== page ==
R.J. White, C, Jr., UNC-Greensboro
- UT-Chattanooga won a school-record 29 games, defeated Dayton, Georgia and Illinois on the road in non-conference play, and made its 11th NCAA Tournament appearance by winning its 11th Southern Conference Tournament crown.
- Six SoCon teams played in the postseason, with East Tennessee State (Vegas 16), Furman (CIT) and UNC Greensboro (CBI) all winning one game each in their appearances.
- ETSU increased its win total by nine from a year ago, while Furman also upped its win total from 11 to 19.
- Wofford freshman Magee led NCAA Division I in free throw percentage, shooting 92.5% from the line, and also ranked third in three-point field goal percentage (47.9%).
What we expected, and it happened: UT-Chattanooga was the conference’s preseason favorite and it delivered and then some, once again giving the league a team on the fringe of the national conversation and proving again that the Southern could withstand the loss of Davidson just fine.
What we expected, and it didn’t happen: Not a whole lot, but Wofford not near the top of the league again may have surprised some. Karl Cochran and Lee Skinner were the heart and soul of the 2014-15 SoCon champions, and it made perfect sense that theirs would be tough shoes to fill. A sign of the respect for Mike Young’s program, though, is that the Terriers still were picked second in the conference preseason poll, but Wofford struggled against a tough non-conference schedule and had a thin margin for error all year.
What we didn’t expect, and it happened: Most had a pretty good feeling Steve Forbes would get East Tennessee State on the right track pretty quickly, but 24 wins, a second-place finish and a serious challenge to Chattanooga was lofty stuff in his first year. Who knew Ge’Lawn Guyn would be one of the biggest impact scoring newcomers in the country?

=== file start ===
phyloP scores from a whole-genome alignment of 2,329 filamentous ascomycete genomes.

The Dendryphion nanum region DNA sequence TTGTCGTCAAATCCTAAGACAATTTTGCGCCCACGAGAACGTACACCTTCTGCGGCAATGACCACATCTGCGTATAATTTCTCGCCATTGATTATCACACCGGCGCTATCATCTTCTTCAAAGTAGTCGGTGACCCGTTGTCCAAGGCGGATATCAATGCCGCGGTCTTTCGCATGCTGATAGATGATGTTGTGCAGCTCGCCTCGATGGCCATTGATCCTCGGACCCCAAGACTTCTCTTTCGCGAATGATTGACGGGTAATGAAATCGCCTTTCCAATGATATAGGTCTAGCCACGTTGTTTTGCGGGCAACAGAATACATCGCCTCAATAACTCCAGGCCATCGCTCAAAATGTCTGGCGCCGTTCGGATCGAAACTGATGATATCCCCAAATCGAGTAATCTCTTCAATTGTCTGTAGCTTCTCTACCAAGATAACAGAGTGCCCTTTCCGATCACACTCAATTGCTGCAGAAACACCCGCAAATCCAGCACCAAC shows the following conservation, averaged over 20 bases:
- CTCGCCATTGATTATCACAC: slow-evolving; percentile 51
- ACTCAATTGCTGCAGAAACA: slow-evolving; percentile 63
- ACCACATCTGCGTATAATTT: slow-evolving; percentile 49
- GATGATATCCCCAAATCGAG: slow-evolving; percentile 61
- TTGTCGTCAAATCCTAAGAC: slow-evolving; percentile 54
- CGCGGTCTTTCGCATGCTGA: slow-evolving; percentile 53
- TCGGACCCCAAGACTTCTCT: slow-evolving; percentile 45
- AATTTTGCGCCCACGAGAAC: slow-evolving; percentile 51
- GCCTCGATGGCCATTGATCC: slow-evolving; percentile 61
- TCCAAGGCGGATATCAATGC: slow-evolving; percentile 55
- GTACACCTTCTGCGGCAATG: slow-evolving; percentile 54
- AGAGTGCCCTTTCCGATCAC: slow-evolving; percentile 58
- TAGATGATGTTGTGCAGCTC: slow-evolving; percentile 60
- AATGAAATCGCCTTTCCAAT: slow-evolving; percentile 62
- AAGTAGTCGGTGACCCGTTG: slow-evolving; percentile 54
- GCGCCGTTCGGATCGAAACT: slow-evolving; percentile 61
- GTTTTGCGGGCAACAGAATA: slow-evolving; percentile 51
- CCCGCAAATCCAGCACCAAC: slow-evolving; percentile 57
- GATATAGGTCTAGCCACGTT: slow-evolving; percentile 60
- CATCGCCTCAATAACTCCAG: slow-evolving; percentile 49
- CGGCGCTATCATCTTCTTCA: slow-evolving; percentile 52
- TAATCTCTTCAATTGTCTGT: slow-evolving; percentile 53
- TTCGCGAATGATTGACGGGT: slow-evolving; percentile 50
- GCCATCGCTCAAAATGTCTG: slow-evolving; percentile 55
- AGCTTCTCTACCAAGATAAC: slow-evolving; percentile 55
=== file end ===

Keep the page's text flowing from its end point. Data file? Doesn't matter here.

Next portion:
Teams on the rise: East Tennessee State, UNC Greensboro. The Buccaneers should be even better next year and will possess the type of size and length inside not often seen at the SoCon level. Barring offseason departures-sadly, a qualification one always must make these days from teams in leagues like the SoCon-UNCG will return four starters from a team that recovered from a rough start to win nine of 14 games late in the season before a narrow loss in the CBI quarterfinals.
Team on the decline: Western Carolina. The Catamounts will be searching for firepower after the top four scorers depart, including do-everything first team all-conference guard Mike Brown plus Torrion Brummitt, who became one of the SoCon’s very best post players.
Next Season Conference Outlook
UT-Chattanooga loses three players from its eight-man rotation-three-point bomber Eric Robertson, valuable reserve guard Dee Oldham and inside enforcer Duke Ethridge-but gets one back with the return of Jones. Coupled with Tuoyo, long defender Tre’ McLean and others, the Mocs shouldn’t slip far next year, if at all. Pencil in Chattanooga as the favorites again, especially with the experience now of playing a year with a target on its backs.
At the same time, watch out for East Tennessee State. Desonta Bradford should step in seamlessly to take over Guyn’s scoring load, and all-conference performer T.J. Cromer also is back on the perimeter. The Bucs also will be able to go with players 6-7, 6-8, 6-9 and even 7-0 inside, many of them athletic enough to fit into the team’s fast-paced style. In fact, the battle between the two Tennessee schools could be a dandy, one of the best two-team duels in the country.
Elsewhere, Furman shouldn’t go away, as league MVP Stephen Croone is the only major loss. Their histories say Mercer and Wofford will be improved, and UNC Greensboro won’t be an easy out either. The bottom of the league-Samford, The Citadel, VMI-could be improved, but will have to be vastly improved to make a significant move up the standings. Looking at it now, it’s almost comical to think Davidson’s departure to the Atlantic 10 two years ago was considered to be big trouble for the SoCon. The league made wise additions (and re-additions) with ETSU, Mercer and VMI, some of the holdovers have stepped up, and the result is a league that is deeper now than it was through much of Davidson’s recent run.